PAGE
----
A discovery to remember3 min readReading Time: 2 minutes
Global City International School, Bangalore
In June this year, officials at Bergamo, Italy’s international airport made a shocking discovery. They discovered a dinosaur egg that was 159 million years old in bubble wrap shipped illegally from Malaysia.
Italy’s Superintendency of Archaeology, Fine Arts and Landscape have identified the egg, measuring approximately five inches in diameter with hardened sediment on one side, as that of the Shunosaurus species.
This species roamed the Earth during the late Jurassic period or the early Cretaceous period. Palaeontologists discovered the Shunosaurus in China in the year 1977. A group of students practising paleontological excavation at a road bank had first discovered the fossilised remains of the Shunosaurus. It was only classified formally in the year 1983; the generic name comes from Shu the ancient name for Sichuan, the Chinese province where the first fossil was found.
The Shunosaurus was first thought to be 11 metres (36 feet) long. Later, when more research was conducted, it was found to be smaller in size. It was a slow-moving herbivorous creature that had a life-span of probably 120 years. It had long legs in relation to its body. It was a short-necked creature with curved jaws having ladle-like teeth that had a crown length of up to 8 centimetres (3.1 inches). It used these teeth to crop up leaves of low-growing plants. Shunosaurus fossils have been found with small stones in the stomach, which the creature may have swallowed to help break up plant tissues. It belonged to the Sauropod genus that are usually known for their small brain and larger bodies.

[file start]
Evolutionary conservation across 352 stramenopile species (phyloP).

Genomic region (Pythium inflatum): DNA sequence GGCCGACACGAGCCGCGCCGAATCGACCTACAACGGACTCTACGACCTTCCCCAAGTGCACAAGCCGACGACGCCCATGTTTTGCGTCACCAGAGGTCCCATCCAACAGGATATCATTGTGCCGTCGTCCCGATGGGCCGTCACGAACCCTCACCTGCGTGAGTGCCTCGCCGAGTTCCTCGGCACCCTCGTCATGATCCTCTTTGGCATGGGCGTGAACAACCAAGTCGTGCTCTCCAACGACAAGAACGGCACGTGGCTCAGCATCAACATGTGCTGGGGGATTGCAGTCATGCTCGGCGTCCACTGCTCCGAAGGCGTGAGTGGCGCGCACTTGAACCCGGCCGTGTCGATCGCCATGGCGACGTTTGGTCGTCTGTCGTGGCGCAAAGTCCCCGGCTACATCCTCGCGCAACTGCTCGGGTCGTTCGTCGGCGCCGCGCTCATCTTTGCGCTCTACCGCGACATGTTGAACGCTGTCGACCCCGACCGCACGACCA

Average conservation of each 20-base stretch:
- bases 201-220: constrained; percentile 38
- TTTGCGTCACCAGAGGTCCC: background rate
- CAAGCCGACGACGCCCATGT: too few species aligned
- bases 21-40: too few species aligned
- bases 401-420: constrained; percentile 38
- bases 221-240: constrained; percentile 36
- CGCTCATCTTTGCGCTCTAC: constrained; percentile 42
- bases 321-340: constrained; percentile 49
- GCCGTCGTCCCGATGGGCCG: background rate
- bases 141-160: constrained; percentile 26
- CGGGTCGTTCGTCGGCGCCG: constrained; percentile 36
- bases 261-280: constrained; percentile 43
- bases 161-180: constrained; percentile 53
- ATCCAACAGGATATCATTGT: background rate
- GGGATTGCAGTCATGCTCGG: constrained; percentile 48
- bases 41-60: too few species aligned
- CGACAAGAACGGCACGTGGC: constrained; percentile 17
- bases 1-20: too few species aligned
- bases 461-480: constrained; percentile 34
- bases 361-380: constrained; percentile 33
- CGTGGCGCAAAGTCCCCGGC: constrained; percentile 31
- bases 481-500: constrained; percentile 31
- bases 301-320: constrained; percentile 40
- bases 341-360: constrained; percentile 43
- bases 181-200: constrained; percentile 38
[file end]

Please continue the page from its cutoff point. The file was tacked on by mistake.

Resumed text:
The distinguishing feature of the Shunosaurus was a hard skeletal cluster of cartilage at the end of its tail with two successive spikes, which resembled a whip. Researchers believe that this was used ward off predators. It could sling its tail with force enough to shatter a rock.
The Shunosaurus is one of the best anatomically known Sauropods with 94 per cent of all its skeletal elements identified by researchers. The Sauropods are believed to have flourished for another 80 million years compared to the other herbivorous dinosaurs. They had held their own against the newcomers, the duckbilled and the horned dinosaurs, by competing for a new food source that made its entry during the Cretaceous – flowering plants. Truly, the Shunosaurus was a star in its own right!
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